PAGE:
The ICHD-II does not separate the severe from the very severe TBI, since both are defined by Glasgow coma scale (GCS) <8 [11], whereas the distinction should be made upon coma duration [12, 13]. This observation is more than academic. In fact, the very severe TBI may lead to a coma duration of more than 15 days up to months in the case of vegetative state and the PTA duration may double the coma duration itself [14]. Therefore, the 3-month parameter proposed to define the occurrence or resolution of PTH appears inadequate, especially in those most severe TBI cases with prolonged disturbance of consciousness and PTA lasting several months.

For as moderate/severe TBI is concerned, the ICHD-II criteria suggest that imaging data refer to the acute phase, but do not provide any clue for the follow-up period. The latest issue rises further consideration regarding the occurrence of delayed pain after TBI and the quality of such pain. In fact, pain pathways can be damaged at any location following head trauma, from the very peripheral structures (bone, muscles and nerves) to the highest cortical, sub-cortical and brainstem level. Therefore, any pain quality is possible and that should be carefully evaluated and treated accordingly: neuropathic pain, central pain, thalamic pain, combined pain are all possible and they call for proper pharmacological approaches. Moreover, imaging data in the chronic phase after TBI may be useful in order to evaluate the progressive degeneration of pathways, or their functional recovery, to understand the fate of many deficits and symptoms, pain being one of them, in the long run.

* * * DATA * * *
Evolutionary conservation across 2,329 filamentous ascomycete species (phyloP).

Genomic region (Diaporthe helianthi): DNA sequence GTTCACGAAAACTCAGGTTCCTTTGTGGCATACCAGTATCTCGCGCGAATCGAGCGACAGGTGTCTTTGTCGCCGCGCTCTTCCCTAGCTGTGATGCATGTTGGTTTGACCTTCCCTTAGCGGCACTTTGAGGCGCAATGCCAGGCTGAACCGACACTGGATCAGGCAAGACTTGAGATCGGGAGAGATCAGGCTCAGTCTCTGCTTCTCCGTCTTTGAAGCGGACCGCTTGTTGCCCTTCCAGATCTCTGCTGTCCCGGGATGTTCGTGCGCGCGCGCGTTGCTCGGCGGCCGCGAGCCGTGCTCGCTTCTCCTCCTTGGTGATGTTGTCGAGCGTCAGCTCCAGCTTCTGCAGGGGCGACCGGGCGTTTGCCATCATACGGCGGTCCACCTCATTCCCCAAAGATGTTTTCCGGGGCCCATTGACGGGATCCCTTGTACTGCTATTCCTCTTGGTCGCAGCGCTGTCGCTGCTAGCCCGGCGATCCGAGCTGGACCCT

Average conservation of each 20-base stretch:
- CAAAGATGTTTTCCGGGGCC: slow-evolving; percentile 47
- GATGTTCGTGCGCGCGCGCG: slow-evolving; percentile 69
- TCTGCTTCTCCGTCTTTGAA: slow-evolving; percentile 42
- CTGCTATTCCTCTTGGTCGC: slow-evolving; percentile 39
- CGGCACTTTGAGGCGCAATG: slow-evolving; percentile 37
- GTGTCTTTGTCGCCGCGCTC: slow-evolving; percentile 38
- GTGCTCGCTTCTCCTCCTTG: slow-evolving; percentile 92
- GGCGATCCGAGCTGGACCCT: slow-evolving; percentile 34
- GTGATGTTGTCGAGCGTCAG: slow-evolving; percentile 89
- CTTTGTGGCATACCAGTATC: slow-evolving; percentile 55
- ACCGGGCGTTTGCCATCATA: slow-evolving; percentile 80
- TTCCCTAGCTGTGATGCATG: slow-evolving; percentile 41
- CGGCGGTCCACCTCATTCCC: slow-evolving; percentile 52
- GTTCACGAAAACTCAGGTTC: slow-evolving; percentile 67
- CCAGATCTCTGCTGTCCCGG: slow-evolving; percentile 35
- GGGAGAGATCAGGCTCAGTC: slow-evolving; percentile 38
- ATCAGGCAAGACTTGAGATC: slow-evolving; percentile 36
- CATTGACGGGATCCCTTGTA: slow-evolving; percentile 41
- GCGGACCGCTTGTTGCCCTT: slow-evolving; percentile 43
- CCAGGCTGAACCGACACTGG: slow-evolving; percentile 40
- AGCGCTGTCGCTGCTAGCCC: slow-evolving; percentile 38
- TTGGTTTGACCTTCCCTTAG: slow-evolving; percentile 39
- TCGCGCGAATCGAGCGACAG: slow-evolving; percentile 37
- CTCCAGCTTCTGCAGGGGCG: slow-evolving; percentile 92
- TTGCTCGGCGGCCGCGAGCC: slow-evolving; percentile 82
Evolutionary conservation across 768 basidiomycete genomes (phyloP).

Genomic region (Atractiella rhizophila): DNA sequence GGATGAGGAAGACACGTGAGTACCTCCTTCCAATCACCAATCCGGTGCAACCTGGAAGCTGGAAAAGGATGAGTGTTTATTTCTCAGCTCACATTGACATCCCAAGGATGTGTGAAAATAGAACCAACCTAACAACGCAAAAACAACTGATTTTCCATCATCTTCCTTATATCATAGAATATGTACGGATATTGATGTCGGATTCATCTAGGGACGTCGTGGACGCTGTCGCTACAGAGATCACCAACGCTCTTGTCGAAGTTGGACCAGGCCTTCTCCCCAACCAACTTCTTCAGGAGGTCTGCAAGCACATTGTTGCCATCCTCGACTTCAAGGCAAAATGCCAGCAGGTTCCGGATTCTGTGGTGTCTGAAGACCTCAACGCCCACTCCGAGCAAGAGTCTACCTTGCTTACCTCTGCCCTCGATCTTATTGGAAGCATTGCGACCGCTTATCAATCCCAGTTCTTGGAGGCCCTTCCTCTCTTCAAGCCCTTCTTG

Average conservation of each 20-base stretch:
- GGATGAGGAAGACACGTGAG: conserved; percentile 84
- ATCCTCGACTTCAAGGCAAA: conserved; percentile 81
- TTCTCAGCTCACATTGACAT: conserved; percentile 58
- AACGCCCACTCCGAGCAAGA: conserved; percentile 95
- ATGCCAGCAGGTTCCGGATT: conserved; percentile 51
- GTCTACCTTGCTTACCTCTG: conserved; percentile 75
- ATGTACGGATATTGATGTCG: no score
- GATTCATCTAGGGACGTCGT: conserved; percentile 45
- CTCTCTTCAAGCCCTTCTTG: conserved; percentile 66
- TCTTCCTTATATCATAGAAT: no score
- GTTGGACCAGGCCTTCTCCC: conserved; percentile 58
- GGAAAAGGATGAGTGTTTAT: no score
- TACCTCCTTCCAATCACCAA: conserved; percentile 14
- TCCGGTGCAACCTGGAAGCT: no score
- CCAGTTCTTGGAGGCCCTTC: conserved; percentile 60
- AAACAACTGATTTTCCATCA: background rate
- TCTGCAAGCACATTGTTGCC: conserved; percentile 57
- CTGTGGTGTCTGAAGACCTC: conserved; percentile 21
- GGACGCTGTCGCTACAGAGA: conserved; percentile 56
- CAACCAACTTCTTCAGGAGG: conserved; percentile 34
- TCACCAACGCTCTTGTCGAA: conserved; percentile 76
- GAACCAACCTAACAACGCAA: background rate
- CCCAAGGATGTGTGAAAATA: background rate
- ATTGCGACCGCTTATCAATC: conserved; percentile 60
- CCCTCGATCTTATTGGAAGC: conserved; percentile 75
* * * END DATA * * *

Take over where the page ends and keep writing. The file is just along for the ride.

According to the ICHD-II, acute PTH occurs after 1 week from head trauma and may cease within 3 months (acute headache) or later (chronic). This definition is evidently discrepant with the clinical feature of very severe TBI patients, since loss of consciousness may persist for several weeks (or months) and PTA is rather longer. Unfortunately, the ICHD-II criteria do not allow separate diagnosing between moderate/severe and very severe TBI. Therefore, the temporal pattern provided in the guidelines appears inadequate and not applicable to all patients, as said above.